DEATH BY BOILING

Boiled in Oil Execution Women Being Boiled Alive Boiled in Oil Man Boiled Alive Baby Boiled to Death Islam Karimov Boiling People Alive

Death by boiling




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Death by boiling


Death by boiling is a method of execution in which a person is killed by being immersed in a boiling liquid such as oil or water. While not as common as other methods of execution, boiling to death has been used in many parts of Europe and Asia.


Death by boiling Usage


Executions of this type were often carried out using a large vessel such as a cauldron or a sealed kettle that was filled with a liquid such as water, oil, tar, or tallow. Depending on the intended cruelty, the victim was either immersed before the liquid was heated or plunged, usually head first, into a boiling liquid. In some cases, the executioner could control the speed of demise by raising or lowering the victim by means of a hook and pulley system.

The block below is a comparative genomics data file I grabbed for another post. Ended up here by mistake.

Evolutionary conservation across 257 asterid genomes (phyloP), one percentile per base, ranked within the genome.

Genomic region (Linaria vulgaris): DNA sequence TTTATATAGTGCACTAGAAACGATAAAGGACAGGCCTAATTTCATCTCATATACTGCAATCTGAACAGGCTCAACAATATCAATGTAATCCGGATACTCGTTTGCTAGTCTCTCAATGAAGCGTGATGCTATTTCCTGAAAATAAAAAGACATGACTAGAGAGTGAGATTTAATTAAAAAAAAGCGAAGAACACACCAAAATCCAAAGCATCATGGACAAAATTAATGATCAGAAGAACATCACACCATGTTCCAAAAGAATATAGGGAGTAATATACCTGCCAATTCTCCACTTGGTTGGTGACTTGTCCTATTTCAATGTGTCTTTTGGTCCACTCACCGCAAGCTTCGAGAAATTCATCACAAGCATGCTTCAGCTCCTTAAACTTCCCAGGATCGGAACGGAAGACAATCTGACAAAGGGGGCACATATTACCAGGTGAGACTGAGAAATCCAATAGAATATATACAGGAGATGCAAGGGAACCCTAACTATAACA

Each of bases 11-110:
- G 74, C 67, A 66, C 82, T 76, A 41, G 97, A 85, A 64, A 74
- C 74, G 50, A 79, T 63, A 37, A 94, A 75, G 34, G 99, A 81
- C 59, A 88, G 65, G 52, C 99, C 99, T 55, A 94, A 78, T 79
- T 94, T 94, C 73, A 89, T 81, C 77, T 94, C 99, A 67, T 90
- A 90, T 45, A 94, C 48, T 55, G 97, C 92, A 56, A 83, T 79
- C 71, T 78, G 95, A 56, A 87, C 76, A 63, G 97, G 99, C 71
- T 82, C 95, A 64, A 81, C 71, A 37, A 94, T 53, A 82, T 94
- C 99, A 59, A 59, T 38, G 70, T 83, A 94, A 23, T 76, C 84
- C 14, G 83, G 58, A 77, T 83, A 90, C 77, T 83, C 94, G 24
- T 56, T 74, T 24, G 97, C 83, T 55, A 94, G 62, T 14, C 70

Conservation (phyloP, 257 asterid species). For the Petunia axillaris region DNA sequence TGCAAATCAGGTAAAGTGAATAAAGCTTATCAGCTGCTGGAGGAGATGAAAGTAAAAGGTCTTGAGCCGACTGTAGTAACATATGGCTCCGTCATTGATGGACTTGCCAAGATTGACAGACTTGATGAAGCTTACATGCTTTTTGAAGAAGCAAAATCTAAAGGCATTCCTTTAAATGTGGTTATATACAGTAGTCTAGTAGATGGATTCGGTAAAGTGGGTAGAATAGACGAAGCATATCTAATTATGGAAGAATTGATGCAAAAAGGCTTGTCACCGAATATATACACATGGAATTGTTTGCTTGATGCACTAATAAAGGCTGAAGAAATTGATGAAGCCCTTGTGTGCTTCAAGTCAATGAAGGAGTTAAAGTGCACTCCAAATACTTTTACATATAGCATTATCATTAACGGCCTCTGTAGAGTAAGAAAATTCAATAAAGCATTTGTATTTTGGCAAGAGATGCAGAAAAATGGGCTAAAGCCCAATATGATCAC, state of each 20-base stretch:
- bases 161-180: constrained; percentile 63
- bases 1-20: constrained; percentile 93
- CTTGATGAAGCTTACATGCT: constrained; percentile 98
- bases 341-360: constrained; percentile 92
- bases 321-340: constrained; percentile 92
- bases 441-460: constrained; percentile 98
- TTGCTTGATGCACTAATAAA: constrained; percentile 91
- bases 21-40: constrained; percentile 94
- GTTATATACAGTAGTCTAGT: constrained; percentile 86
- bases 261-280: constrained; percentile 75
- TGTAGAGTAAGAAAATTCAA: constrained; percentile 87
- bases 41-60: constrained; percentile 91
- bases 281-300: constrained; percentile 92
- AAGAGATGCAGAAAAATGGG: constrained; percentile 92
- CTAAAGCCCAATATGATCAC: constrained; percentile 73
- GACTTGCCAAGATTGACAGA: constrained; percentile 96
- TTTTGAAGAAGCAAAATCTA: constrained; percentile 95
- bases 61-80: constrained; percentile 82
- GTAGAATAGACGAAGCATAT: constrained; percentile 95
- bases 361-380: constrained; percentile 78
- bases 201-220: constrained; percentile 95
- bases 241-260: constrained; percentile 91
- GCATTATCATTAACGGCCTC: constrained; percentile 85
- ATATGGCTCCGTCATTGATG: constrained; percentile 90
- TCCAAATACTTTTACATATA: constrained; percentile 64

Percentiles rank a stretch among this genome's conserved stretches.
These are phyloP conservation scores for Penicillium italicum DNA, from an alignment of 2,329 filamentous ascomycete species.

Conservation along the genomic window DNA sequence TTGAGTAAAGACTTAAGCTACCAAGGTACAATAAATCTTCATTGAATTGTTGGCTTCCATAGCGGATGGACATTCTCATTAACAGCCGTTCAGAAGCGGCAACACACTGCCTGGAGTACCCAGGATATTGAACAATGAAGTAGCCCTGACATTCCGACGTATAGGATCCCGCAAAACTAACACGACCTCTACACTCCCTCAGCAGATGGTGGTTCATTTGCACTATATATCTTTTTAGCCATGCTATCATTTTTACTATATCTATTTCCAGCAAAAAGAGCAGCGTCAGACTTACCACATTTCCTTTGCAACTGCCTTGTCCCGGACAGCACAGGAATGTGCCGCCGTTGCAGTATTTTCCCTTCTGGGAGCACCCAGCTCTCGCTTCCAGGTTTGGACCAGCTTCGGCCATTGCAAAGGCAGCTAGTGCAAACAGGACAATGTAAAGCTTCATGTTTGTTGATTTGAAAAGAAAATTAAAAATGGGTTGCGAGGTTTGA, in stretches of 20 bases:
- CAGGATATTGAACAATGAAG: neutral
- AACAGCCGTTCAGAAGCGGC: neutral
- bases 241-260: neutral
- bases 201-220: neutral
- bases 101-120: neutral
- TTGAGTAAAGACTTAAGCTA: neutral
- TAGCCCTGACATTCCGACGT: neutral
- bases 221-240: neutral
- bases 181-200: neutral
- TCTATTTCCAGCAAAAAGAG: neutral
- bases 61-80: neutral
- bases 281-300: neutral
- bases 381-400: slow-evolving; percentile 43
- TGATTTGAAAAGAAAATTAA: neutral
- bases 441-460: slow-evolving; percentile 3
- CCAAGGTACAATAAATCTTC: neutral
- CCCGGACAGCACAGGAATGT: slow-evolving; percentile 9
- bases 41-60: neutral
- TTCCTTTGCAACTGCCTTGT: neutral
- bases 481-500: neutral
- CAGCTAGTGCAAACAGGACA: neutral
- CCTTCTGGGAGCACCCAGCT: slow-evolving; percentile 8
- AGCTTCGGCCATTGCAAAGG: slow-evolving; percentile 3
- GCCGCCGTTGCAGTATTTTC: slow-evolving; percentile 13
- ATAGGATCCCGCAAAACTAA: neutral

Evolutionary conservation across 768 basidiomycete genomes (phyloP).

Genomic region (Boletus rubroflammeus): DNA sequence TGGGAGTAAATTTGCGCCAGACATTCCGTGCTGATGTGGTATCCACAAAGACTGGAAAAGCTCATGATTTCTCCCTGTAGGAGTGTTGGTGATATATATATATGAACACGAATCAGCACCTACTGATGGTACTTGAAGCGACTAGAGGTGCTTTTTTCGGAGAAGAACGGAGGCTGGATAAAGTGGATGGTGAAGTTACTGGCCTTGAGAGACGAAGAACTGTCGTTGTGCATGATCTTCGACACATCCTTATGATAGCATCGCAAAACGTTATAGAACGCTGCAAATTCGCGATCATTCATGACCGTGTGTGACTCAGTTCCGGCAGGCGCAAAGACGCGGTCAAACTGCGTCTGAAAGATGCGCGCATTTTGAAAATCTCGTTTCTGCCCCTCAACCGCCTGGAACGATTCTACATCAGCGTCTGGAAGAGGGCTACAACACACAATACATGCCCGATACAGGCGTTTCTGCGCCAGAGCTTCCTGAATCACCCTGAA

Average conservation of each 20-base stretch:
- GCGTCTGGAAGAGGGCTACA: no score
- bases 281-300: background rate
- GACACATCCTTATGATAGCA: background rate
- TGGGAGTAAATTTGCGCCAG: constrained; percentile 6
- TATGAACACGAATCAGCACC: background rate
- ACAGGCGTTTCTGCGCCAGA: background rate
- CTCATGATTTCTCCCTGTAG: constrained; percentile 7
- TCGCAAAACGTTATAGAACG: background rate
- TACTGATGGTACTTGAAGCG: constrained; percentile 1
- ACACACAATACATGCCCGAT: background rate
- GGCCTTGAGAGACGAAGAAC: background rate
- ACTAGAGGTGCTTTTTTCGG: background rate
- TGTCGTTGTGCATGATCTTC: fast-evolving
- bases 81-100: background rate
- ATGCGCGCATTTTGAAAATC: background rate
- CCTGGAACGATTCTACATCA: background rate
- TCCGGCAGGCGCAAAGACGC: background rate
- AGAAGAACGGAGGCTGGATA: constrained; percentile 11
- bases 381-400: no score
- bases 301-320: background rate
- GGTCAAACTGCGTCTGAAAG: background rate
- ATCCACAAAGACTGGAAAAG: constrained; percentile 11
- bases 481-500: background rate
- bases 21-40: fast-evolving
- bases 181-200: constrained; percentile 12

An alternative method was to use a large shallow receptacle that contained oil, tallow or pitch. The victim, who was then partially immersed in the liquid, was fried to death.[1]

Death in these cases was by severe scalding caused by the hot liquids (water or oil).[2] Immersion burns would form on the arms, torso and legs. Prolonged scalding would result in anything up to fourth-degree burns of the skin. The epidermis and the dermis are destroyed, leading to the complete breakdown of subcutaneous fat. Eventually the heat would expose muscle, leading to breaches in major arteries and veins.[citation needed]


Death by boiling Historical practice


Because of the rarity of such an event, these types of executions usually attracted larger crowds than for a hanging or beheading. In the Dutch town of Deventer, the kettle that was used for boiling criminals to death can still be seen.[3]


Death by boiling Europe

The London Dungeon. Boiling in oil.